The Fuji White colour choice is no accident, by the way, and was one of Michael’s other requirements when looking for a vehicle. ‘‘It helps reflect the heat and keeps the interior cooler for the dogs,’’ he explains. ‘‘That’s also why it has the dark limo tint. Not that I ever leave them locked in the car, but even when driving it all helps to keep them comfortable.”

Also helping protect the Freelander’s vital organs and bodywork is a full complement of MuddyMods armour, including sump guard, all-important fuel tank guard and rear diff guard, as well as sturdy tree sliders to ward damage away from the sills. The extra track width given by the 30mm wheel spacers also helps hugely in rough terrain, by pushing the F2’s flanks clear of rocks when traversing side slopes or pushing through ruts.

Mix of Rigid and Lightforce lamps provide lumens for night work

Up top, a Frontrunner Slimline II roof rack hosts a Terrafirma awning and twin jerry cans, as well as a set of traction boards and the spare wheel. For when night falls, the rack also houses a full complement of Lightforce work lights, with Rigid Industries spot and driving lamps along the front edge, and a further pair on the grille to give plenty of illumination.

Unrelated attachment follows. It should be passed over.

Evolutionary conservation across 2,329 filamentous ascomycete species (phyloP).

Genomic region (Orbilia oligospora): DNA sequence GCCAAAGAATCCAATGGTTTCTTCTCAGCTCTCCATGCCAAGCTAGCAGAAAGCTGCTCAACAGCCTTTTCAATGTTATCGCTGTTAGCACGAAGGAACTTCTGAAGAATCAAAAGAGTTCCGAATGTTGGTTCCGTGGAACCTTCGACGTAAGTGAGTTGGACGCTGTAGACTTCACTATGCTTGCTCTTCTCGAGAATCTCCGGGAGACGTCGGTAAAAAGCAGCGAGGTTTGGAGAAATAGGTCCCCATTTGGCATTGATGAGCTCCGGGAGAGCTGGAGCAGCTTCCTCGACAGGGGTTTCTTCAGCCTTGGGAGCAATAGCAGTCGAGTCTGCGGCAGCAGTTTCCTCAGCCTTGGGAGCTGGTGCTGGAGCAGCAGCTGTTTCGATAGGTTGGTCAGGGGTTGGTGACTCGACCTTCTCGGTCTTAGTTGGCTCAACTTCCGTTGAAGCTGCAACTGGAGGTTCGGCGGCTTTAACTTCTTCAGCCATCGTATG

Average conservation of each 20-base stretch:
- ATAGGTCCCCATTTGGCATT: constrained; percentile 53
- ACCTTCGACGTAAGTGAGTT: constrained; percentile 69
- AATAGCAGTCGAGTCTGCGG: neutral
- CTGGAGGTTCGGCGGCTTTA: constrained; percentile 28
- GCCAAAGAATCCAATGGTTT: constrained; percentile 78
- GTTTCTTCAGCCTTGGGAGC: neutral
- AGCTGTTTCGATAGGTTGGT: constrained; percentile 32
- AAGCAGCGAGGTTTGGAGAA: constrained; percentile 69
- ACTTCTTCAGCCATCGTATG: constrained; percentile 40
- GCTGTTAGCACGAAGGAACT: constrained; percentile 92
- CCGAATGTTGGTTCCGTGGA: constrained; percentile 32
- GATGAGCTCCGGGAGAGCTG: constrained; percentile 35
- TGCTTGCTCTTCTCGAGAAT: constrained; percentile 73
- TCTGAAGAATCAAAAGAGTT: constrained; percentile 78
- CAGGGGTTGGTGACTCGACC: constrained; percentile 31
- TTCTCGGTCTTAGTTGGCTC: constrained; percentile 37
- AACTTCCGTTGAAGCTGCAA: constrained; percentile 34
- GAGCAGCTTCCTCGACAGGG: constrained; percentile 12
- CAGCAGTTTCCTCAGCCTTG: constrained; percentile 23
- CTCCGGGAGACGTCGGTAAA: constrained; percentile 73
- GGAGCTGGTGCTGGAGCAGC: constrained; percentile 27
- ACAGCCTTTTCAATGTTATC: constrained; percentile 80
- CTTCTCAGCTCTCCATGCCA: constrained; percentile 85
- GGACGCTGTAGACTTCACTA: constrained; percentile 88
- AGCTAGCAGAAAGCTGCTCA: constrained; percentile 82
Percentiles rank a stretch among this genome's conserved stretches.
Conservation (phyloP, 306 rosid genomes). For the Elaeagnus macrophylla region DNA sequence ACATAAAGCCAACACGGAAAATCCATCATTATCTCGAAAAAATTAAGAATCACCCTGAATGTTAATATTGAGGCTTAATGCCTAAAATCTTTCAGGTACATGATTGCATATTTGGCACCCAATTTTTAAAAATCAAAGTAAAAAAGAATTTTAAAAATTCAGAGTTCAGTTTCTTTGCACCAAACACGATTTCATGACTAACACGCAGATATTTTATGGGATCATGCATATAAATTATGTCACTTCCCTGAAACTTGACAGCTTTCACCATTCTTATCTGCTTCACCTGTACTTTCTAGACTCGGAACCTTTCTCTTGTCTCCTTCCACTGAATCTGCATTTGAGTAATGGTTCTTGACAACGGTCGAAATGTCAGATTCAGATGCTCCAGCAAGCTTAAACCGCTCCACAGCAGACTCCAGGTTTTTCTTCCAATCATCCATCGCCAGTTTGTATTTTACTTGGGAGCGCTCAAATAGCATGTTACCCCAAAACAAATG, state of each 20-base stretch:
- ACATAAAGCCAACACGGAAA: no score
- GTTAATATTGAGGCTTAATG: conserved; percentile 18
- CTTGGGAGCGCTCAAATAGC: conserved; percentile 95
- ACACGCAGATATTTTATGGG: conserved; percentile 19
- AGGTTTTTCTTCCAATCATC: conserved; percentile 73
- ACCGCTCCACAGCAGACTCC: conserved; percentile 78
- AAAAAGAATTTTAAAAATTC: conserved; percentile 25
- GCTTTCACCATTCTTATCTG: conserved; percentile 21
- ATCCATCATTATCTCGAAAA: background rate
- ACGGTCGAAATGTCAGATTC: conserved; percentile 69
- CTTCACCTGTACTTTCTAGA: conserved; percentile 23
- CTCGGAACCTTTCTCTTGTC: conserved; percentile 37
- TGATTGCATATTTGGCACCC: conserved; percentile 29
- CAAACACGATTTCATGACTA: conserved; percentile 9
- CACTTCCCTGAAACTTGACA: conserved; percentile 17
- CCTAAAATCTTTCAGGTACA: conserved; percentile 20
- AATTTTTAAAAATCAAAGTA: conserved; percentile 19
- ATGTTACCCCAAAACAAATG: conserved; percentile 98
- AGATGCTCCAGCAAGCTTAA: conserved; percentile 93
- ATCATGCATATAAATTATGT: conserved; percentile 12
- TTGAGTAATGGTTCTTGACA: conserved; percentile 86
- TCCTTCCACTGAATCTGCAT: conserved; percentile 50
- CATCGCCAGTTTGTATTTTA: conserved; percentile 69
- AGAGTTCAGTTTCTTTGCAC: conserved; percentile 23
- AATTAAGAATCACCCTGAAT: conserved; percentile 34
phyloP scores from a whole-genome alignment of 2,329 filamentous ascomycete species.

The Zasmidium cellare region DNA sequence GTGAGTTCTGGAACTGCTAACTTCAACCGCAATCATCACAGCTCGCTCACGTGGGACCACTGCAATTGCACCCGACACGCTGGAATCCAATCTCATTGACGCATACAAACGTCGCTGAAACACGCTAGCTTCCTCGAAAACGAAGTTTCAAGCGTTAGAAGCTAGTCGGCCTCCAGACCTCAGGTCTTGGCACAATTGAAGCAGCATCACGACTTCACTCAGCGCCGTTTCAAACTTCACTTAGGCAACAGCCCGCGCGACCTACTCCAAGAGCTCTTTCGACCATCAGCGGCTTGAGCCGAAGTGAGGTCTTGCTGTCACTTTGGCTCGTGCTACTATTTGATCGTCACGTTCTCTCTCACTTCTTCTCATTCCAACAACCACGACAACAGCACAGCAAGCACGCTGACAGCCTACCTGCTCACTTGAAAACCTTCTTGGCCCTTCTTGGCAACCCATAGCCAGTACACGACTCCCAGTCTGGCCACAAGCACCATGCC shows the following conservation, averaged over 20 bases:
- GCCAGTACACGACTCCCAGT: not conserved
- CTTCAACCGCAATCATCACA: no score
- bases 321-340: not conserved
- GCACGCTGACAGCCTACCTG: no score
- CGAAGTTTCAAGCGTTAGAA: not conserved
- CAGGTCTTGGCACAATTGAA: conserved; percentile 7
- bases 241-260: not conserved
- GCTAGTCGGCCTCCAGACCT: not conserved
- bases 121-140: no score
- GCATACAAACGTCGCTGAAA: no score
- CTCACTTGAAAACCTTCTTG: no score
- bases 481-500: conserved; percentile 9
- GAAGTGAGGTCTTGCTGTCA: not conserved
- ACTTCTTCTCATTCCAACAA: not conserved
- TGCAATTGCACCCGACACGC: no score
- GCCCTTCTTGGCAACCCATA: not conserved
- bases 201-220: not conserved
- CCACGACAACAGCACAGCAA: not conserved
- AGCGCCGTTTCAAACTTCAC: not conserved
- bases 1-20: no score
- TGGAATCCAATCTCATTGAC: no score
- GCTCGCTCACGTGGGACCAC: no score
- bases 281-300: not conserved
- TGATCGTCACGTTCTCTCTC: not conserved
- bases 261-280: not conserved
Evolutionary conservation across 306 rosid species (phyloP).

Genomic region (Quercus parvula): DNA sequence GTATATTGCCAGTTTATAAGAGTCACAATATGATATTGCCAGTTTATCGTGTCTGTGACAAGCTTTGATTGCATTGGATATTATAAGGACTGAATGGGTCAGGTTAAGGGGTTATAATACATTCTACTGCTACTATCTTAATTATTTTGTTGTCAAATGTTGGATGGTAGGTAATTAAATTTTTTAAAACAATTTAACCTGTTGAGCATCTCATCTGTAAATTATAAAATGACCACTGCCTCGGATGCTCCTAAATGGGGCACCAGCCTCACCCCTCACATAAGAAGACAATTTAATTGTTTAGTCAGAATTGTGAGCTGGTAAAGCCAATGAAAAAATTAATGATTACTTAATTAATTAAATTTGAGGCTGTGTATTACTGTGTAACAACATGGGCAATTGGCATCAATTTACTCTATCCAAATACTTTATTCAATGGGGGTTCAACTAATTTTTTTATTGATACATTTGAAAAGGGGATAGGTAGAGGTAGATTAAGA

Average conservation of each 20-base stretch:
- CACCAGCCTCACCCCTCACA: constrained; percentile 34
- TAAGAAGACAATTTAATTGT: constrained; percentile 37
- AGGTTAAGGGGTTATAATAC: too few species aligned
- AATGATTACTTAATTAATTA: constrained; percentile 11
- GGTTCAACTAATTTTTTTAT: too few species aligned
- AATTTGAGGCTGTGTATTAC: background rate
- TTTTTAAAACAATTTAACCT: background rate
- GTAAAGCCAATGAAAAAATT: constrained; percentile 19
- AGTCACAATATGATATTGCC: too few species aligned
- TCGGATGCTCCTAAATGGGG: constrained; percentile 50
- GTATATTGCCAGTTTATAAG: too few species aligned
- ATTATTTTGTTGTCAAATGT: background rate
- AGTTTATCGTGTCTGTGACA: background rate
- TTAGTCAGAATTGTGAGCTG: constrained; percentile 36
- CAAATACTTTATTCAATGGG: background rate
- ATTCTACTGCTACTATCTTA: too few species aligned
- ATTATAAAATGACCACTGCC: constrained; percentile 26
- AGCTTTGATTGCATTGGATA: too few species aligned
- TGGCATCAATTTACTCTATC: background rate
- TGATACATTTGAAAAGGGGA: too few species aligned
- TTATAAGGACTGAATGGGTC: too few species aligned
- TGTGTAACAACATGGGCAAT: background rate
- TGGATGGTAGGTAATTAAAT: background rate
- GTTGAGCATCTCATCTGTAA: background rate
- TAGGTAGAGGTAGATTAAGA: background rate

Cleverly, Michael has mounted all the relays for the roof rack lights in the boot and made a custom wiring harness to run out of the taildoor aperture vent, terminated with two 12-pin Deutsch connectors, so that the rack can be removed and refitted quickly and easily if needed without faffing with loads of individual wires.

Content continues after advertisements

47-litre ARB fridge keeps the milk – and game birds – chilled

​​​​​​The electrical system upgrades don’t end there either, as you find when you head inside this Freelander. Immediately noticeable is the lack of a rear seat, gone in favour of a 47-litre ARB fridge which Michael uses to not only keep milk cold for a brew, but transport frozen prepared birds from the shoots he beats on to the local farm shop where they are sold. On the dash, the standard infotainment system has been enhanced by a bang-up-to-date ID Core unit, which gives Apple CarPlay and also improved navigation over the dated original.

Centre console modded to house switches and CB